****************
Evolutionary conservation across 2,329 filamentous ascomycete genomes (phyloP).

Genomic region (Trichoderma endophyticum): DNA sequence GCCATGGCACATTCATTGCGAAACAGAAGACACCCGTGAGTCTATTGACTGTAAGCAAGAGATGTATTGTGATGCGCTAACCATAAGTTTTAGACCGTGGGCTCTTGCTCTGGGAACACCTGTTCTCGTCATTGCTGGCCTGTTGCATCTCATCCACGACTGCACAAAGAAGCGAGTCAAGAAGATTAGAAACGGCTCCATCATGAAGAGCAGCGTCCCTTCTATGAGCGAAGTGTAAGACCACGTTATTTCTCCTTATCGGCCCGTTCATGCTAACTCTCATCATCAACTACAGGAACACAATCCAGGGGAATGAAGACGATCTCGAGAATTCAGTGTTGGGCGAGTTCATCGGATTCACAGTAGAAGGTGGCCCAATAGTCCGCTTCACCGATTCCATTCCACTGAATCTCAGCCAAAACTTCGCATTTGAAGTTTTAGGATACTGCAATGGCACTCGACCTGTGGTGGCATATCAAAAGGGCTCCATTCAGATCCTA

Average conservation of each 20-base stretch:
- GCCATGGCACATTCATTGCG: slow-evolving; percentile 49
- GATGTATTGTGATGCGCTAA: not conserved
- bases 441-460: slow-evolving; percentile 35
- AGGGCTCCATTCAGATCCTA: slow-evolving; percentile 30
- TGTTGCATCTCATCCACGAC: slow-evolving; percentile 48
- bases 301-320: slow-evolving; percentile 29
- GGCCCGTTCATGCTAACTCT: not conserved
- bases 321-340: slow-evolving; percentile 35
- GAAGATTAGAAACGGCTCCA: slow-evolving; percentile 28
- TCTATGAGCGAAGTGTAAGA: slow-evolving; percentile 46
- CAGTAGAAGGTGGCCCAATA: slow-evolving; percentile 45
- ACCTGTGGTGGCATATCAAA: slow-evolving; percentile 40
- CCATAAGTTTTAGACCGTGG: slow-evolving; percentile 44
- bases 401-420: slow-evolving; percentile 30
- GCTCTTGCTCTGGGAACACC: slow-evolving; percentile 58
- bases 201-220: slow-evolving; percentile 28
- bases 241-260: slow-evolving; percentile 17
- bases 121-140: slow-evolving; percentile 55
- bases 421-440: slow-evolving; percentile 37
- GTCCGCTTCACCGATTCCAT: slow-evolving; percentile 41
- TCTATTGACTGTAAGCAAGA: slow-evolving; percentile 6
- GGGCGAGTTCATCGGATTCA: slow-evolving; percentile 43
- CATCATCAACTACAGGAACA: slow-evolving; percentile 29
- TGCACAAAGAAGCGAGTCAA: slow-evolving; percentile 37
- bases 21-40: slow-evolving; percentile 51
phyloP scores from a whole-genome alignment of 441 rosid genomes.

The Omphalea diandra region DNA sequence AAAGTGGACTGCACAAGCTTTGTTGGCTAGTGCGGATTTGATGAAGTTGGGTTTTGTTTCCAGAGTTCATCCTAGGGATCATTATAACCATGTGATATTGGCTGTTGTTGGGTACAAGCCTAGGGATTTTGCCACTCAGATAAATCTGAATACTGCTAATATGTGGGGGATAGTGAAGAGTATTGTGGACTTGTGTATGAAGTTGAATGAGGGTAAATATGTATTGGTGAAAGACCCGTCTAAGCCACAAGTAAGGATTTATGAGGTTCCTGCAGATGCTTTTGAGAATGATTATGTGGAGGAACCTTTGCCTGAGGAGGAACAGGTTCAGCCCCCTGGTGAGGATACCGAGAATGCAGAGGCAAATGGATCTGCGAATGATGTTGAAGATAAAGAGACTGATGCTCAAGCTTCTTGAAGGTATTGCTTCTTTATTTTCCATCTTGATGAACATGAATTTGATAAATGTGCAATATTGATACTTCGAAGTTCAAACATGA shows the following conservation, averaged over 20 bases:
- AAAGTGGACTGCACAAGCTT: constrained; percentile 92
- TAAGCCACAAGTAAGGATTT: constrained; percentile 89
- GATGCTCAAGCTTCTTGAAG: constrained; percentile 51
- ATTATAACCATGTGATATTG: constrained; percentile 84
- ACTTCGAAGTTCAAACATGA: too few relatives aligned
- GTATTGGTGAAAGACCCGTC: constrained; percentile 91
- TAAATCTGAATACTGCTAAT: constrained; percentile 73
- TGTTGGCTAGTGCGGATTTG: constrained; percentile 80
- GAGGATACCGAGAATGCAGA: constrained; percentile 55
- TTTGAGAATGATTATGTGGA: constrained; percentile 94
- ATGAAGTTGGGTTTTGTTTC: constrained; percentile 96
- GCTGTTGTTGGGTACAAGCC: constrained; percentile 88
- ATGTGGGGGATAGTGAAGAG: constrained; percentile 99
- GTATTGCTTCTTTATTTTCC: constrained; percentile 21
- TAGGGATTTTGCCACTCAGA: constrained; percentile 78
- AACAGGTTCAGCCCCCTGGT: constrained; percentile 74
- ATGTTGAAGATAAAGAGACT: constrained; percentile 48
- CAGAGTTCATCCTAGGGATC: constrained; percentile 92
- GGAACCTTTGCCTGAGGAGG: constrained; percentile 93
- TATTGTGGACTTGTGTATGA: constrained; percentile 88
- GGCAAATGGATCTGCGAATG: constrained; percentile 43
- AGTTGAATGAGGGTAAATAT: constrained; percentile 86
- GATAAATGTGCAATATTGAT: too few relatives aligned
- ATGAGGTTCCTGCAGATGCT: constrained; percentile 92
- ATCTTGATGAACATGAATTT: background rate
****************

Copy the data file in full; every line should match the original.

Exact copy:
Evolutionary conservation across 2,329 filamentous ascomycete genomes (phyloP).

Genomic region (Trichoderma endophyticum): DNA sequence GCCATGGCACATTCATTGCGAAACAGAAGACACCCGTGAGTCTATTGACTGTAAGCAAGAGATGTATTGTGATGCGCTAACCATAAGTTTTAGACCGTGGGCTCTTGCTCTGGGAACACCTGTTCTCGTCATTGCTGGCCTGTTGCATCTCATCCACGACTGCACAAAGAAGCGAGTCAAGAAGATTAGAAACGGCTCCATCATGAAGAGCAGCGTCCCTTCTATGAGCGAAGTGTAAGACCACGTTATTTCTCCTTATCGGCCCGTTCATGCTAACTCTCATCATCAACTACAGGAACACAATCCAGGGGAATGAAGACGATCTCGAGAATTCAGTGTTGGGCGAGTTCATCGGATTCACAGTAGAAGGTGGCCCAATAGTCCGCTTCACCGATTCCATTCCACTGAATCTCAGCCAAAACTTCGCATTTGAAGTTTTAGGATACTGCAATGGCACTCGACCTGTGGTGGCATATCAAAAGGGCTCCATTCAGATCCTA

Average conservation of each 20-base stretch:
- GCCATGGCACATTCATTGCG: slow-evolving; percentile 49
- GATGTATTGTGATGCGCTAA: not conserved
- bases 441-460: slow-evolving; percentile 35
- AGGGCTCCATTCAGATCCTA: slow-evolving; percentile 30
- TGTTGCATCTCATCCACGAC: slow-evolving; percentile 48
- bases 301-320: slow-evolving; percentile 29
- GGCCCGTTCATGCTAACTCT: not conserved
- bases 321-340: slow-evolving; percentile 35
- GAAGATTAGAAACGGCTCCA: slow-evolving; percentile 28
- TCTATGAGCGAAGTGTAAGA: slow-evolving; percentile 46
- CAGTAGAAGGTGGCCCAATA: slow-evolving; percentile 45
- ACCTGTGGTGGCATATCAAA: slow-evolving; percentile 40
- CCATAAGTTTTAGACCGTGG: slow-evolving; percentile 44
- bases 401-420: slow-evolving; percentile 30
- GCTCTTGCTCTGGGAACACC: slow-evolving; percentile 58
- bases 201-220: slow-evolving; percentile 28
- bases 241-260: slow-evolving; percentile 17
- bases 121-140: slow-evolving; percentile 55
- bases 421-440: slow-evolving; percentile 37
- GTCCGCTTCACCGATTCCAT: slow-evolving; percentile 41
- TCTATTGACTGTAAGCAAGA: slow-evolving; percentile 6
- GGGCGAGTTCATCGGATTCA: slow-evolving; percentile 43
- CATCATCAACTACAGGAACA: slow-evolving; percentile 29
- TGCACAAAGAAGCGAGTCAA: slow-evolving; percentile 37
- bases 21-40: slow-evolving; percentile 51
phyloP scores from a whole-genome alignment of 441 rosid genomes.

The Omphalea diandra region DNA sequence AAAGTGGACTGCACAAGCTTTGTTGGCTAGTGCGGATTTGATGAAGTTGGGTTTTGTTTCCAGAGTTCATCCTAGGGATCATTATAACCATGTGATATTGGCTGTTGTTGGGTACAAGCCTAGGGATTTTGCCACTCAGATAAATCTGAATACTGCTAATATGTGGGGGATAGTGAAGAGTATTGTGGACTTGTGTATGAAGTTGAATGAGGGTAAATATGTATTGGTGAAAGACCCGTCTAAGCCACAAGTAAGGATTTATGAGGTTCCTGCAGATGCTTTTGAGAATGATTATGTGGAGGAACCTTTGCCTGAGGAGGAACAGGTTCAGCCCCCTGGTGAGGATACCGAGAATGCAGAGGCAAATGGATCTGCGAATGATGTTGAAGATAAAGAGACTGATGCTCAAGCTTCTTGAAGGTATTGCTTCTTTATTTTCCATCTTGATGAACATGAATTTGATAAATGTGCAATATTGATACTTCGAAGTTCAAACATGA shows the following conservation, averaged over 20 bases:
- AAAGTGGACTGCACAAGCTT: constrained; percentile 92
- TAAGCCACAAGTAAGGATTT: constrained; percentile 89
- GATGCTCAAGCTTCTTGAAG: constrained; percentile 51
- ATTATAACCATGTGATATTG: constrained; percentile 84
- ACTTCGAAGTTCAAACATGA: too few relatives aligned
- GTATTGGTGAAAGACCCGTC: constrained; percentile 91
- TAAATCTGAATACTGCTAAT: constrained; percentile 73
- TGTTGGCTAGTGCGGATTTG: constrained; percentile 80
- GAGGATACCGAGAATGCAGA: constrained; percentile 55
- TTTGAGAATGATTATGTGGA: constrained; percentile 94
- ATGAAGTTGGGTTTTGTTTC: constrained; percentile 96
- GCTGTTGTTGGGTACAAGCC: constrained; percentile 88
- ATGTGGGGGATAGTGAAGAG: constrained; percentile 99
- GTATTGCTTCTTTATTTTCC: constrained; percentile 21
- TAGGGATTTTGCCACTCAGA: constrained; percentile 78
- AACAGGTTCAGCCCCCTGGT: constrained; percentile 74
- ATGTTGAAGATAAAGAGACT: constrained; percentile 48
- CAGAGTTCATCCTAGGGATC: constrained; percentile 92
- GGAACCTTTGCCTGAGGAGG: constrained; percentile 93
- TATTGTGGACTTGTGTATGA: constrained; percentile 88
- GGCAAATGGATCTGCGAATG: constrained; percentile 43
- AGTTGAATGAGGGTAAATAT: constrained; percentile 86
- GATAAATGTGCAATATTGAT: too few relatives aligned
- ATGAGGTTCCTGCAGATGCT: constrained; percentile 92
- ATCTTGATGAACATGAATTT: background rate